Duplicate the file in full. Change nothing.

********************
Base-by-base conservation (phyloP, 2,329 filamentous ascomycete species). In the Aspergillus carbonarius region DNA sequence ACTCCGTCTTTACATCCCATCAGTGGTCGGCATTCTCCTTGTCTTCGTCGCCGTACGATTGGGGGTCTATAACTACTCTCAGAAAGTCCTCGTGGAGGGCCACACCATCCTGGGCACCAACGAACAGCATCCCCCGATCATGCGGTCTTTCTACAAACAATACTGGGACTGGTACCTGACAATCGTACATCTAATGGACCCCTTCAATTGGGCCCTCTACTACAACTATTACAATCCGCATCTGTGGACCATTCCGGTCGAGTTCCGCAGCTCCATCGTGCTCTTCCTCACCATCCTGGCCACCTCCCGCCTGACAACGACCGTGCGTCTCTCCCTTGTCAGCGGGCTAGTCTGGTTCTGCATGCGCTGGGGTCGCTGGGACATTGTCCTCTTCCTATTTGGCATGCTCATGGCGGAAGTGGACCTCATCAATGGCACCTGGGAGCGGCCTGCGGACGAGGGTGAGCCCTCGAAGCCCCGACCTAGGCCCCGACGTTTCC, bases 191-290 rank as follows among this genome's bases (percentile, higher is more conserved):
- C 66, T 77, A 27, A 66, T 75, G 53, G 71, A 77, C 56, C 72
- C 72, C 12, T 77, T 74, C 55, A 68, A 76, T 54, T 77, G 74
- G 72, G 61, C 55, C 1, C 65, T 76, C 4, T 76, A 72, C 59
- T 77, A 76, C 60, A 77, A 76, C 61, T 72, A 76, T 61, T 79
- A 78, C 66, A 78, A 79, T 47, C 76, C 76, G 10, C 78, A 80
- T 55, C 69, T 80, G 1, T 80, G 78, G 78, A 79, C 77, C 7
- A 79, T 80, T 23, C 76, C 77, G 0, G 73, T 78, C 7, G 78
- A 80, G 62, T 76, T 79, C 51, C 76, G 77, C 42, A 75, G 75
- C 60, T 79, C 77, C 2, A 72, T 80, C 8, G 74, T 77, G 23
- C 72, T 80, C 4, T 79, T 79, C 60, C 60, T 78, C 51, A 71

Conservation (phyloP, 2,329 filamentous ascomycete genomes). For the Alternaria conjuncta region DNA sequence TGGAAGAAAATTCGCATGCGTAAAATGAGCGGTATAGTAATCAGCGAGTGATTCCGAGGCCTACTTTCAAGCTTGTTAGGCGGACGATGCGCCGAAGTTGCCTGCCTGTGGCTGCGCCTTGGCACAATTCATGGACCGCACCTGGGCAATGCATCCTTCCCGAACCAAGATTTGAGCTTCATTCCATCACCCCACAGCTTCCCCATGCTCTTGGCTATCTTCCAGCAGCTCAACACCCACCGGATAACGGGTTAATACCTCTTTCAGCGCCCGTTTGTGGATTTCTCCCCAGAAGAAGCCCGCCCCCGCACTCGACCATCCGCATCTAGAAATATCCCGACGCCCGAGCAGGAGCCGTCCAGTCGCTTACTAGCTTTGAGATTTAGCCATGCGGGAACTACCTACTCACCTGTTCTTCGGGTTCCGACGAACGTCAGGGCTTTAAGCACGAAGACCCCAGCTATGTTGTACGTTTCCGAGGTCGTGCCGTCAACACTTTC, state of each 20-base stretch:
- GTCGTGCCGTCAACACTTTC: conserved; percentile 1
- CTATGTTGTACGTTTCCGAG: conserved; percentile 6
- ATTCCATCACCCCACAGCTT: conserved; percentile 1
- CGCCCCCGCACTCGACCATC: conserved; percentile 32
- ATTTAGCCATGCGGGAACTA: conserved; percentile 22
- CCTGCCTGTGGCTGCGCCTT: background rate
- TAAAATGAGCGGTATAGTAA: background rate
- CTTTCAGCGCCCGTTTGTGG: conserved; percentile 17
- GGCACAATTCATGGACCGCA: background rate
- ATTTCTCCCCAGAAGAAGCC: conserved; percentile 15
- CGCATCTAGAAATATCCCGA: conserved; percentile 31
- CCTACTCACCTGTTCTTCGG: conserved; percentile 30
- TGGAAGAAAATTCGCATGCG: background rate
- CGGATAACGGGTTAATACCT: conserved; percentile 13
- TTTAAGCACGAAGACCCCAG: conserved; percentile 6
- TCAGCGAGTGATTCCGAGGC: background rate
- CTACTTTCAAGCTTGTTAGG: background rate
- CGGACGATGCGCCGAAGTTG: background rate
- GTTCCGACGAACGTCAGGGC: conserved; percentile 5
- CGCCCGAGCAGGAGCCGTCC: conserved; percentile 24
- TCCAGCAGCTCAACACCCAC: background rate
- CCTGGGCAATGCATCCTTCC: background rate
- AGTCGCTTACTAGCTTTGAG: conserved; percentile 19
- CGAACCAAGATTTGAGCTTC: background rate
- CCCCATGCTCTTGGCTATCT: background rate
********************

Base-by-base conservation (phyloP, 2,329 filamentous ascomycete species). In the Aspergillus carbonarius region DNA sequence ACTCCGTCTTTACATCCCATCAGTGGTCGGCATTCTCCTTGTCTTCGTCGCCGTACGATTGGGGGTCTATAACTACTCTCAGAAAGTCCTCGTGGAGGGCCACACCATCCTGGGCACCAACGAACAGCATCCCCCGATCATGCGGTCTTTCTACAAACAATACTGGGACTGGTACCTGACAATCGTACATCTAATGGACCCCTTCAATTGGGCCCTCTACTACAACTATTACAATCCGCATCTGTGGACCATTCCGGTCGAGTTCCGCAGCTCCATCGTGCTCTTCCTCACCATCCTGGCCACCTCCCGCCTGACAACGACCGTGCGTCTCTCCCTTGTCAGCGGGCTAGTCTGGTTCTGCATGCGCTGGGGTCGCTGGGACATTGTCCTCTTCCTATTTGGCATGCTCATGGCGGAAGTGGACCTCATCAATGGCACCTGGGAGCGGCCTGCGGACGAGGGTGAGCCCTCGAAGCCCCGACCTAGGCCCCGACGTTTCC, bases 191-290 rank as follows among this genome's bases (percentile, higher is more conserved):
- C 66, T 77, A 27, A 66, T 75, G 53, G 71, A 77, C 56, C 72
- C 72, C 12, T 77, T 74, C 55, A 68, A 76, T 54, T 77, G 74
- G 72, G 61, C 55, C 1, C 65, T 76, C 4, T 76, A 72, C 59
- T 77, A 76, C 60, A 77, A 76, C 61, T 72, A 76, T 61, T 79
- A 78, C 66, A 78, A 79, T 47, C 76, C 76, G 10, C 78, A 80
- T 55, C 69, T 80, G 1, T 80, G 78, G 78, A 79, C 77, C 7
- A 79, T 80, T 23, C 76, C 77, G 0, G 73, T 78, C 7, G 78
- A 80, G 62, T 76, T 79, C 51, C 76, G 77, C 42, A 75, G 75
- C 60, T 79, C 77, C 2, A 72, T 80, C 8, G 74, T 77, G 23
- C 72, T 80, C 4, T 79, T 79, C 60, C 60, T 78, C 51, A 71

Conservation (phyloP, 2,329 filamentous ascomycete genomes). For the Alternaria conjuncta region DNA sequence TGGAAGAAAATTCGCATGCGTAAAATGAGCGGTATAGTAATCAGCGAGTGATTCCGAGGCCTACTTTCAAGCTTGTTAGGCGGACGATGCGCCGAAGTTGCCTGCCTGTGGCTGCGCCTTGGCACAATTCATGGACCGCACCTGGGCAATGCATCCTTCCCGAACCAAGATTTGAGCTTCATTCCATCACCCCACAGCTTCCCCATGCTCTTGGCTATCTTCCAGCAGCTCAACACCCACCGGATAACGGGTTAATACCTCTTTCAGCGCCCGTTTGTGGATTTCTCCCCAGAAGAAGCCCGCCCCCGCACTCGACCATCCGCATCTAGAAATATCCCGACGCCCGAGCAGGAGCCGTCCAGTCGCTTACTAGCTTTGAGATTTAGCCATGCGGGAACTACCTACTCACCTGTTCTTCGGGTTCCGACGAACGTCAGGGCTTTAAGCACGAAGACCCCAGCTATGTTGTACGTTTCCGAGGTCGTGCCGTCAACACTTTC, state of each 20-base stretch:
- GTCGTGCCGTCAACACTTTC: conserved; percentile 1
- CTATGTTGTACGTTTCCGAG: conserved; percentile 6
- ATTCCATCACCCCACAGCTT: conserved; percentile 1
- CGCCCCCGCACTCGACCATC: conserved; percentile 32
- ATTTAGCCATGCGGGAACTA: conserved; percentile 22
- CCTGCCTGTGGCTGCGCCTT: background rate
- TAAAATGAGCGGTATAGTAA: background rate
- CTTTCAGCGCCCGTTTGTGG: conserved; percentile 17
- GGCACAATTCATGGACCGCA: background rate
- ATTTCTCCCCAGAAGAAGCC: conserved; percentile 15
- CGCATCTAGAAATATCCCGA: conserved; percentile 31
- CCTACTCACCTGTTCTTCGG: conserved; percentile 30
- TGGAAGAAAATTCGCATGCG: background rate
- CGGATAACGGGTTAATACCT: conserved; percentile 13
- TTTAAGCACGAAGACCCCAG: conserved; percentile 6
- TCAGCGAGTGATTCCGAGGC: background rate
- CTACTTTCAAGCTTGTTAGG: background rate
- CGGACGATGCGCCGAAGTTG: background rate
- GTTCCGACGAACGTCAGGGC: conserved; percentile 5
- CGCCCGAGCAGGAGCCGTCC: conserved; percentile 24
- TCCAGCAGCTCAACACCCAC: background rate
- CCTGGGCAATGCATCCTTCC: background rate
- AGTCGCTTACTAGCTTTGAG: conserved; percentile 19
- CGAACCAAGATTTGAGCTTC: background rate
- CCCCATGCTCTTGGCTATCT: background rate